Review: Audi A4

Packed with ahead-of the-game tech, this executive saloon is so smart it can almost drive itself, says Matthew Gwyther.

by Matthew Gwyther
Last Updated: 26 Nov 2015

Venice would not be everyone's choice as a venue to launch a new car. Unless, of course, it was the long-awaited upgraded model of London's Duck bus tourist amphibian, which dates back to 1942. But La Serenissima it was for the massive slipway push for Audi's new A4. 

Few can match Audi for marketing heft and PR fireworks. It wasn't that long ago the brand was an automotive oddity, which some UK folk thought might be Belgian. Now after all the 'Vorsprung durch Technik' stuff from Soho's ad agency Bartle Bogle Hegarty and some clever design plus engineering, Audi is swish, desirable, driven by members of the UK royal family and biting at the heels of and even surpassing BMW and Mercedes in the highly profitable premium segment. (Rather be Audi than its more workmanlike cousin VW, which is said to be struggling along on a 2% margin and that was before the emissions scandal.)

The A4 is big all over the globe including, vitally, in China -12 million have been sold if you include the old Audi 80. The new car is no sea change to look at - that's far too risky these days when you have the residual values of previous buyers to worry about. The creases make it look even more like a BMW 3 Series than ever, especially from the back. But it's lighter, produces less drag and is very quiet indeed inside.

The model MT tested was a high-end diesel quattro and hugely specced-up. It's powerful, spacious and calm. Audi is going very big on taking over all the driving itself and now has smart technologies that pilot and park its cars. Where is all this going to end if you don't even need to steer the thing yourself any more? (Not in any rear-end shunts all the insurance companies are hoping.) It is a pretty impressive package, but whether I'd spend 40 grand of my money on it is another matter. You can get a lesser 1.4 petrol model for £26,000.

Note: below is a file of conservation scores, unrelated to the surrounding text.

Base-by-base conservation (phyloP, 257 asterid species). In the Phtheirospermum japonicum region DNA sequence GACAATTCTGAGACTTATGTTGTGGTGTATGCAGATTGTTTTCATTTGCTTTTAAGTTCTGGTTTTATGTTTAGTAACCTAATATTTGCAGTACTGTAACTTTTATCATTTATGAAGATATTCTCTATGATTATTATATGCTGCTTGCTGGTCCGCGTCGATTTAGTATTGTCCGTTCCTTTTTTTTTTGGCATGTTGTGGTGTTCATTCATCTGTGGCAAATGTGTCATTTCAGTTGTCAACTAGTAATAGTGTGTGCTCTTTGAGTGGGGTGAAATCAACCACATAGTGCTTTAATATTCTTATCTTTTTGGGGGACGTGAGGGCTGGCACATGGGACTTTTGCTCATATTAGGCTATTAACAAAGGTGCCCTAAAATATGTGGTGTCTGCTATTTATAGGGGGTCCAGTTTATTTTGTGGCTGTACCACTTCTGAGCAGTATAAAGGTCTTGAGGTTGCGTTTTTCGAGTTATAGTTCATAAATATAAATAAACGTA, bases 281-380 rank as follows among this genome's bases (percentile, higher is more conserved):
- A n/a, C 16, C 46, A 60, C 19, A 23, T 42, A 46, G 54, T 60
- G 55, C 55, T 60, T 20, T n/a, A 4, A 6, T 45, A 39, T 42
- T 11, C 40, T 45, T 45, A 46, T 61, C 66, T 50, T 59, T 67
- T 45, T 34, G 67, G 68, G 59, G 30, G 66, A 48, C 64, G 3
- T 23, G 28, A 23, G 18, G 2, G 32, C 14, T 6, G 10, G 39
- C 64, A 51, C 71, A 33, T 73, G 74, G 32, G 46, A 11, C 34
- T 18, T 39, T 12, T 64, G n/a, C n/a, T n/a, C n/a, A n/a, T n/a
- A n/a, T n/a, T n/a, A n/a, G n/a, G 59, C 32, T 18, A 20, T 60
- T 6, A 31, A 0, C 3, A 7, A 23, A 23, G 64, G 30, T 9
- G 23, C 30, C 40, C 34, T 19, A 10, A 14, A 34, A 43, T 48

Audi is well aware that few teens or millennials go to sleep to dream about cars. So chairman Rupert Stadler is keen to portray his organisation as the coolest of IT companies. Is he worried, MT asked, at the rumours Apple and Google are investing in automotive prototypes? 'No. This is high tech on four wheels - the ultimate mobile device that does it all for you.' That suggests to me that Herr Stadler does have concerns that the heirs of Jobs have their tanks on his lawn. Expect a fight to the death after they've finished their war with the EPA.

Rating 3/5


Audi A4 3.0 TDi quattro

Price: From £38,950

Engine: 2,967 cc TDI V6

Transmission: 8-speed tiptronic

Fuel consumption: 55.4 mpg (combined cycle)

CO2 emissions: 134 g/km

Power: 272 PS

0-62 mph: 5.3 seconds

Top speed: 155 mph

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